STEVE COOKE AATA
EXCLUSIVE INTERVIEW STEVE COOKE A MASTER-CHEF ALL ACROSS THE ARTS
Updated: May 12, 2022
EXCLUSIVE INTERVIEW STEVE COOKE A MASTER-CHEF ALL ACROSS THE ARTS
By Norman Warwick for Sidetracks and Detours
I remember Steve Cooke as a multi-faceted arts lover, writer, facilitator, and champion of the Rochdale arts scene. Since we last saw each other more than seven years ago now, I know you have continued to run the ‘all across the arts’ page in The Rochdale Observer and have enjoyed success with the Stories We Could Tell project and your work with Vibe. So, WHO is Steve Cooke these days and how have things changed, or remained the same for him?
With AATA & VIBE friend Sue Devaney
Steve Cooke is a dad and granddad who is lucky enough to live in the same building as his daughter and granddaughter. A house built in the 1820s with a view of the Pennines.
I feel blessed that at the age of 70 I am very actively involved in two projects that bring me huge satisfaction and fill my days with wonderful people:
With the band FEEDER at FEELGOOD
AATA is now established as a go-to hub of positivity celebrating the creative community in print and on digital platforms. The AATA Column has a home in the local papers The Rochdale Observer and The Heywood and Middleton Guardian with a full page twice per week. Plus, a two-page spread quarterly in the Rochdale Style Magazine. AATA has a stable of 8 excellent contributory writers and strong links with such as Oldham Coliseum, Bolton Octagon, Touchstones Art Gallery, Manchester International Festival, The Contact Theatre, HOME Manchester, Toad Lane Concerts, Rochdale Musical Theatre Company and a whole raft of local writing groups, art groups and the wider local creative community. The digital platform allacrossthearts.com has a global readership and is shared across social media: Facebook, Twitter and Linkedin.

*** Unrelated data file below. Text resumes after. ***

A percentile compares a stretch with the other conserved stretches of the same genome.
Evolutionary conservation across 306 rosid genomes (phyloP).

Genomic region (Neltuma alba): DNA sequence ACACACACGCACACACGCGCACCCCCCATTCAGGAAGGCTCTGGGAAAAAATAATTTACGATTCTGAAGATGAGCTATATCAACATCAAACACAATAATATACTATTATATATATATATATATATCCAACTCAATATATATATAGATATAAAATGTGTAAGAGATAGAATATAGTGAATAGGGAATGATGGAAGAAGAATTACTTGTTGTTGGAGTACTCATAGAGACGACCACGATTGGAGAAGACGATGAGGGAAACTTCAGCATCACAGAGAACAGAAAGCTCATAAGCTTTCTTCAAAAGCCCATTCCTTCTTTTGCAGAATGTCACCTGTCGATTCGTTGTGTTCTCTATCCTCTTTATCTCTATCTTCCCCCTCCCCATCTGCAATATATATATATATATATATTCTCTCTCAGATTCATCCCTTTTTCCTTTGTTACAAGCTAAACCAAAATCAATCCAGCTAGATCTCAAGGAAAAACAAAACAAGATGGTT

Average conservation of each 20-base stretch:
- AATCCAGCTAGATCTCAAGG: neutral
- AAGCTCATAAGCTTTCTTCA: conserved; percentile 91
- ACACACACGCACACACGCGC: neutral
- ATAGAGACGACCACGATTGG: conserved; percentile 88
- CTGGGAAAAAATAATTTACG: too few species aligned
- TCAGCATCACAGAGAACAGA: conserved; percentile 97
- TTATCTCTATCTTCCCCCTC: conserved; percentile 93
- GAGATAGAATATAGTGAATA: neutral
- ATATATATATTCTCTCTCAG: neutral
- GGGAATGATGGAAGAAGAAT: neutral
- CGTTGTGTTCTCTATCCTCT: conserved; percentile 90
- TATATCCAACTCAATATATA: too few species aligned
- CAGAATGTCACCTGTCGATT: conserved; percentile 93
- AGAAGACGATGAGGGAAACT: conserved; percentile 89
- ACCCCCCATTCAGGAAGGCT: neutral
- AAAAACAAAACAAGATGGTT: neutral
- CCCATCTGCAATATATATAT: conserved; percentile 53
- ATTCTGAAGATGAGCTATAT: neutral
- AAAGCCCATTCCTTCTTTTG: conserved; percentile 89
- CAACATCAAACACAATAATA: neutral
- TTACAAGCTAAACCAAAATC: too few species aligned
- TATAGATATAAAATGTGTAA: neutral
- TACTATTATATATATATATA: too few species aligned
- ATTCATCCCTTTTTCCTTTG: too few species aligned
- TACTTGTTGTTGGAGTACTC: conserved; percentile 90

SWCT showcase at Middleton Arena
Stories We Could Tell [SWCT] has been rebranded as VIBE, a provider of support through creativity for young people with mental health challenges. We are currently working with circa 30 youngsters from 10-26 years of age. These young people develop their creativity alongside 8 professional artists from across the arts spectrum. We have just secured a contract with the NHS to continue our work for the next three years. Vibe has received national recognition and we regularly share our story on Zoom with mental health professionals across the country. We have recently set up Vibecast. An in-house film-making project lead by a professional filmmaker. Our first short film can be viewed on our website vibecreativity.com. It tells the story of how our young people worked alongside a mural artist from Bristol to decorate the shutters at the front of our premises.
VIBE members painting a mural on the shutters at the front of their building.
Five years isn´t really such a long time, but in that period, we have suffered a global pandemic and dark clouds of uncertainty, that led to a lockdown of the arts of course, and kept most of us indoors for months and months, as well a war in Europe threatening to go nuclear. WHAT impact did that have on a town like Rochdale with its revenue funded artists and so many venues and live events on its curriculum?
The local creative community struggled through difficult times but is now developing a new ‘normal’ that in many ways stronger. Not only have our writing groups survived but there is a new kid on the block with Falinge Writers led by the wonderful Eileen Earnshaw that has just published a collection of poetry under the guidance of the equally wonderful Seamus Kelly. Toad Lane Lunchtime Concerts are up and running with an expanded weekly audience, Touchstones has been refurbished and the Art Gallery is putting on nationally recognised exhibitions alongside celebrating the work of local artists through such as The Football Arts Prize. Rochdale Musical Theatre Company has breathed new life into local iconic venue The Champness Hall with productions such as The Producers. All the above and more are brought to the attention of the wider public through AATA with the aim of not only celebrating our creative community but engaging as many people as possible from across our diverse community as participants and supportive observers.